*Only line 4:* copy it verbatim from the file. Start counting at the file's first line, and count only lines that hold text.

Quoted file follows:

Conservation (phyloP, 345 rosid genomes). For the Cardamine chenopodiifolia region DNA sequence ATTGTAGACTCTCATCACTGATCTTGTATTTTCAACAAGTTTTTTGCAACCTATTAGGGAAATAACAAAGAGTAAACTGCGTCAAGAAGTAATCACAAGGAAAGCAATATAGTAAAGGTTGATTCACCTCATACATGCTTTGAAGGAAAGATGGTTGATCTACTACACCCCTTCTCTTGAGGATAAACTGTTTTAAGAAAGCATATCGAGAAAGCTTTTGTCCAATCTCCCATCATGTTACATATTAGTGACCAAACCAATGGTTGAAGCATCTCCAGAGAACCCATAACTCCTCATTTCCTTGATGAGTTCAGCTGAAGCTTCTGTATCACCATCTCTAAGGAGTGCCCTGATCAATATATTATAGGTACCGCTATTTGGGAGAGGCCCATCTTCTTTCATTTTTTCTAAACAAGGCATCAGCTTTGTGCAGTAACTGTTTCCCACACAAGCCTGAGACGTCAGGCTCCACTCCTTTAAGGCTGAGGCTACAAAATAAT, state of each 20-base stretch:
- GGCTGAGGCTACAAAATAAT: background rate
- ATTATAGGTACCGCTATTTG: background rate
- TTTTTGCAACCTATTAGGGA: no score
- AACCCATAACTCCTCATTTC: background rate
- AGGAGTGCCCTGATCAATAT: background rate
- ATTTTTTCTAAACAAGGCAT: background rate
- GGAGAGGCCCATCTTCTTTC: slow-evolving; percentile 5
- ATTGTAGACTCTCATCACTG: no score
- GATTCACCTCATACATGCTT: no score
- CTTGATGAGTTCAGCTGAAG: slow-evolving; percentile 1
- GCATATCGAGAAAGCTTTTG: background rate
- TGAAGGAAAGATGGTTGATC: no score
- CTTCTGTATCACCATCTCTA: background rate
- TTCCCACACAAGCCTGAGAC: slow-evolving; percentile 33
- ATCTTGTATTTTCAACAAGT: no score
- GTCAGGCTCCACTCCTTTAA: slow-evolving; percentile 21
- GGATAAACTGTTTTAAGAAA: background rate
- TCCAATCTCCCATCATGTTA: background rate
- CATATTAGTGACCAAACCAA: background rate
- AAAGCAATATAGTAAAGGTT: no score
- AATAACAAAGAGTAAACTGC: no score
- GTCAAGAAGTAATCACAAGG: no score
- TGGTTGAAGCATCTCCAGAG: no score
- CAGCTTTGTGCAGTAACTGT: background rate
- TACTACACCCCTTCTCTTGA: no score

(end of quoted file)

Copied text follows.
- TTTTTGCAACCTATTAGGGA: no score